BLITZER: New tonight, a prominent lawyer is leading the case of one of President Trump's accusers, former "Apprentice" contestant Summer Zervos, this as Stormy Daniels' lawyer is digging in, telling CNN that he has a -- quote -- "mountain of evidence" against the president and his attorney.

We are joined now by CNN's national correspondent, Athena Jones.

Athena, we are seeing a lot of Stormy Daniels and her lawyer.


That's right. And we're going to see -- or some people are going to see a lot more of Stormy Daniels this weekend. She is in the midst of a three-day run at a strip club in Tennessee, revealing all for patrons paying $30 and up. Meanwhile, her lawyer is being pressed to reveal a lot more about just

what evidence she has to back up her claims about an alleged affair with Donald Trump.


JONES (voice-over): Stormy Daniels set for a weekend of stripping in Nashville, performing as "The Porn Star That Trumps Them All."

UNIDENTIFIED MALE: We're expecting a really good show.

[18:30:11] JONES: As her lawyer, Michael Avenatti, faces questions about when he'll reveal proof of the affair Daniels says she had with President Donald Trump in 2006. And why he has yet to explain this tweet with a picture of a DVD and the caption, "If a picture is worth a thousand words, how many words is this worth?"

ALISYN CAMEROTA, CNN ANCHOR: Tell us right now what's on that DVD.

MICHAEL AVENATTI, LAWYER FOR STORMY DANIELS: Well, I'm not going to do that. I know that everyone wants that. We're in a society where everybody wants immediate gratification. We've got a lawsuit to try.

CAMEROTA: I guess the point is what's your evidence? What's your evidence that there was an affair?

AVENATTI: We've got a mountain of evidence.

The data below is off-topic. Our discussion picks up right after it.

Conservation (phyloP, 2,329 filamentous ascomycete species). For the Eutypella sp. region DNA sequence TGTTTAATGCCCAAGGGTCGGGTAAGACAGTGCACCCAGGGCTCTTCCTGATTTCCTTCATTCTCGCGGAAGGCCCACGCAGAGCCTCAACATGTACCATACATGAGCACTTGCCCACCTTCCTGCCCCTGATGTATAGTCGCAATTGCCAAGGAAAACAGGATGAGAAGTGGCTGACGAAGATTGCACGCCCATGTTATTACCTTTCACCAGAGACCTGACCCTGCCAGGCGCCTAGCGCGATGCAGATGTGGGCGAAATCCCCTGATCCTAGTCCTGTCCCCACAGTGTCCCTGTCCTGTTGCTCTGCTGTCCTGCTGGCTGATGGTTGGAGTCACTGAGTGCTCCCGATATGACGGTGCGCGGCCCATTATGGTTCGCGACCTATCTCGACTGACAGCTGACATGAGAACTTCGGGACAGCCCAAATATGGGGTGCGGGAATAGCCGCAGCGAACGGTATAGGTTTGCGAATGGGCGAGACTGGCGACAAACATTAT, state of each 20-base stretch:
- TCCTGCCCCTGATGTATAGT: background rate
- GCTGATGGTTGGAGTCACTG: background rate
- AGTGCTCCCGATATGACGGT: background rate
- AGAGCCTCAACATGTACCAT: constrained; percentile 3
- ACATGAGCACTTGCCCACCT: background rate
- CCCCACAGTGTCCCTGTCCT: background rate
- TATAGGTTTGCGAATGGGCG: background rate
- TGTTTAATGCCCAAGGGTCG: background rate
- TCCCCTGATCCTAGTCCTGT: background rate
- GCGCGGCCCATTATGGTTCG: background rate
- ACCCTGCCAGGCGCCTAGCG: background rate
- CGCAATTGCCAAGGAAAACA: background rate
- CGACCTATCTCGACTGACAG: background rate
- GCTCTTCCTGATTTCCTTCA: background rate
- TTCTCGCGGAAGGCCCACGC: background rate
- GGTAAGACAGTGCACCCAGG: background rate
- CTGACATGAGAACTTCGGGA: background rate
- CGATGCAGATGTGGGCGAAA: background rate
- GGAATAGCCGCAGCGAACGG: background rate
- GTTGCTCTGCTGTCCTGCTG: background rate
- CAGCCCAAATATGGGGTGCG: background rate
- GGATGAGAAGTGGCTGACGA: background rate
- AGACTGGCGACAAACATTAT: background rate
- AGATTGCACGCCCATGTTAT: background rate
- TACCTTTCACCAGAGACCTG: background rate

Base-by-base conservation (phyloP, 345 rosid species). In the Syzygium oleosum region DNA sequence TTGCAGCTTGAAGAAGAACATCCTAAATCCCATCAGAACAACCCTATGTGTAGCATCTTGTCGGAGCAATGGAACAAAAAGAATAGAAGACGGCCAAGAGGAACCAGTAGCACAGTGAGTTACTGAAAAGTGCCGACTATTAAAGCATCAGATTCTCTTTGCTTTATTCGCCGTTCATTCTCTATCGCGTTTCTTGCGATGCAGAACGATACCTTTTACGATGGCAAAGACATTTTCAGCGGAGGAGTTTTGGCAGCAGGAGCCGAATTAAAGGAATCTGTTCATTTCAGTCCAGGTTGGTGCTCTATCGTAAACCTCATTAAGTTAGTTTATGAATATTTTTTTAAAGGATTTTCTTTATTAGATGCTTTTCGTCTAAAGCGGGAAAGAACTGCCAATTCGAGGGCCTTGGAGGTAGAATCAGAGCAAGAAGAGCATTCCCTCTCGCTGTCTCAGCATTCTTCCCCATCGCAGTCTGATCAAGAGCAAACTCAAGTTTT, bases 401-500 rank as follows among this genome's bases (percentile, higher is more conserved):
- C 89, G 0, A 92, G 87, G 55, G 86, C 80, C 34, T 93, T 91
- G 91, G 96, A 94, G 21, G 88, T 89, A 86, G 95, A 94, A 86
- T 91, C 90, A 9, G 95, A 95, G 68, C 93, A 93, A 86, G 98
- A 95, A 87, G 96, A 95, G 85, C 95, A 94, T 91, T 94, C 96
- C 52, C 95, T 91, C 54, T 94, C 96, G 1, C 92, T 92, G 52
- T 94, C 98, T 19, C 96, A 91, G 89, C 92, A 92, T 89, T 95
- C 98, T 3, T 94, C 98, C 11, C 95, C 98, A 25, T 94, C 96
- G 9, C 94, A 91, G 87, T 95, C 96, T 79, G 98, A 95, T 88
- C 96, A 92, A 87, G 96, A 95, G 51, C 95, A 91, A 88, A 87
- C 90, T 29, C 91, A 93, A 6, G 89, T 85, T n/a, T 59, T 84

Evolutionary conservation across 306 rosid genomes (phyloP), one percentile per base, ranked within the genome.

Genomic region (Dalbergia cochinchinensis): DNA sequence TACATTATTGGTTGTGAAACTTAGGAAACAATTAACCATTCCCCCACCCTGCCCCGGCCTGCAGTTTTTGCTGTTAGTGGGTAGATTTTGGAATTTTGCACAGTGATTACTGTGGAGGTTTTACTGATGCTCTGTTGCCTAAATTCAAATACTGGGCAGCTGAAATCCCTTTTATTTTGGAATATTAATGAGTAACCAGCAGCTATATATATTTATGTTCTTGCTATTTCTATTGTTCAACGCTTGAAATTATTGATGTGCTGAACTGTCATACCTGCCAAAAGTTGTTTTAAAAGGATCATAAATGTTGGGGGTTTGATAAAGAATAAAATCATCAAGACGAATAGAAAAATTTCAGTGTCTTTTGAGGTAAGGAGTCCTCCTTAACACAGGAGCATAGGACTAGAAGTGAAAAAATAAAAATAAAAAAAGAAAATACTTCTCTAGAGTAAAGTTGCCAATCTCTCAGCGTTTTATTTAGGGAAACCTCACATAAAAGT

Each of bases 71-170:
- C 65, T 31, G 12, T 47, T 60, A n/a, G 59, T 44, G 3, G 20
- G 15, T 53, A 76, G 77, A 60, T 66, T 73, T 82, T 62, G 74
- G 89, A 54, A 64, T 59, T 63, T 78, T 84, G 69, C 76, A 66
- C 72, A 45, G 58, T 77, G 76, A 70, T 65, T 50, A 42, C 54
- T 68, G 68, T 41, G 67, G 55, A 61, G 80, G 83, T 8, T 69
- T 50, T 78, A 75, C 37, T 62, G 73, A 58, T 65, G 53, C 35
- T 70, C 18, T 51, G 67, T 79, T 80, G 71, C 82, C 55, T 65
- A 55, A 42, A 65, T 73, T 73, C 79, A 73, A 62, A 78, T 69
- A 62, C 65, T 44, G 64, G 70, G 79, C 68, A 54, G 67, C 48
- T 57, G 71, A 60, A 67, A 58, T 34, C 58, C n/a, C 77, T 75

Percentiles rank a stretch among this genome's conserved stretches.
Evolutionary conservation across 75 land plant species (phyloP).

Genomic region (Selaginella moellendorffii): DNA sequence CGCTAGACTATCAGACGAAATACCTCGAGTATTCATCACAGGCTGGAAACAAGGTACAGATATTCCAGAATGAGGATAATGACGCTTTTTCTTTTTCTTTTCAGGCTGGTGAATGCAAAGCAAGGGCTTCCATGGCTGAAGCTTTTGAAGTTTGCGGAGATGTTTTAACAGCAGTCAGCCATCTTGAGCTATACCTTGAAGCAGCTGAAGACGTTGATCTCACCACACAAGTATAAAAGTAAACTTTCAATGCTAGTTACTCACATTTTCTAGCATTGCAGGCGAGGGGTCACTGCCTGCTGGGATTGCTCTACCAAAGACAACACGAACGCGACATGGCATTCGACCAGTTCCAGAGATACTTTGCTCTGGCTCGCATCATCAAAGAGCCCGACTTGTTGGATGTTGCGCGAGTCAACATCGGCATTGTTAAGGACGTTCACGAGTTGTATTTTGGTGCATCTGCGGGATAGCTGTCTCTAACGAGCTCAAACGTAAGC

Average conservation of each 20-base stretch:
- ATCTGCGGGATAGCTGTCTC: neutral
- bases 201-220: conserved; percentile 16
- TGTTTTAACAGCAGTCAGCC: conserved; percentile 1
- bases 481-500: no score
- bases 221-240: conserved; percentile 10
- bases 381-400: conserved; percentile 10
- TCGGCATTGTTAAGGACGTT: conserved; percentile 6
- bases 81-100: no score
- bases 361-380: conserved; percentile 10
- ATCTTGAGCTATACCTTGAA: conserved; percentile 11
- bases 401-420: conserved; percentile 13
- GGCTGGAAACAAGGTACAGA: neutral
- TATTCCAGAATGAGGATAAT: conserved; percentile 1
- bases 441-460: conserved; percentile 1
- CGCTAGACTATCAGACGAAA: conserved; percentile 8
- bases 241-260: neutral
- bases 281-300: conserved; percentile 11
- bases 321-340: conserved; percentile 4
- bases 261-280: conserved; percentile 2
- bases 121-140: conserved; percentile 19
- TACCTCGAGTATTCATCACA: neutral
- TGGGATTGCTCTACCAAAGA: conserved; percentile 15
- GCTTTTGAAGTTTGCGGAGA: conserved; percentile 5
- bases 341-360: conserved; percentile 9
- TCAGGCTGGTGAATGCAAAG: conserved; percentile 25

CAMEROTA: Such as?

AVENATTI: I'm not going to lay out all of our evidence.

JONES: But Daniels is suing to be released from what she argues is an invalid hush agreement, invalid because Trump did not sign it. Trump's personal lawyer, Michael Cohen, says he paid Daniels $130,000 as part of that deal.

Avenatti was asked today how much money it would take for Daniels to settle the lawsuit.

AVENATTI: I don't think there's a number. I really don't. I mean, that's not what this is about.

JONES: Avenatti maintains a federal judge is ruling Thursday, denying his motion to question Trump and Cohen under oath isn't a setback.

AVENATTI: Well, I don't really classify it as a setback. I mean, it's a temporary denial. We're going to refile the motion. It's a procedural ruling.

JONES: David Schwartz, Cohen's spokesman, an attorney in another matter, is praising the judge's decision.

DAVID SCHWARTZ, SPOKESMAN FOR MICHAEL COHEN: I'm not surprised in the least bit. I said from the moment that the motion was filed that it was frivolous, it was untimely. And the judge made the proper decision.

JONES: Schwartz called the hush agreement rock solid and continued to argue that it is valid, even though Trump didn't sign it.

SCHWARTZ: The president is a third-party beneficiary to this agreement. It's been said all along --

UNIDENTIFIED MALE: Meanwhile, a legal shake-up in the case of former "Apprentice" contestant Summer Zervos, who is accusing Trump of defamation for denying her claims he sexually assaulted her in 2007.

Zervos losing her high-profile attorney, Gloria Allred. Allred, who frequently represents women in similar cases saying in a statement, "Our withdrawal has nothing to do with the merits of her case against President Trump. We will have no comment regarding the reasons for our firm's withdrawal. We continue to wish Summer the very best in her pursuit of justice."

[17:25:10] Zervos says she's parting ways with Allred for personal reasons.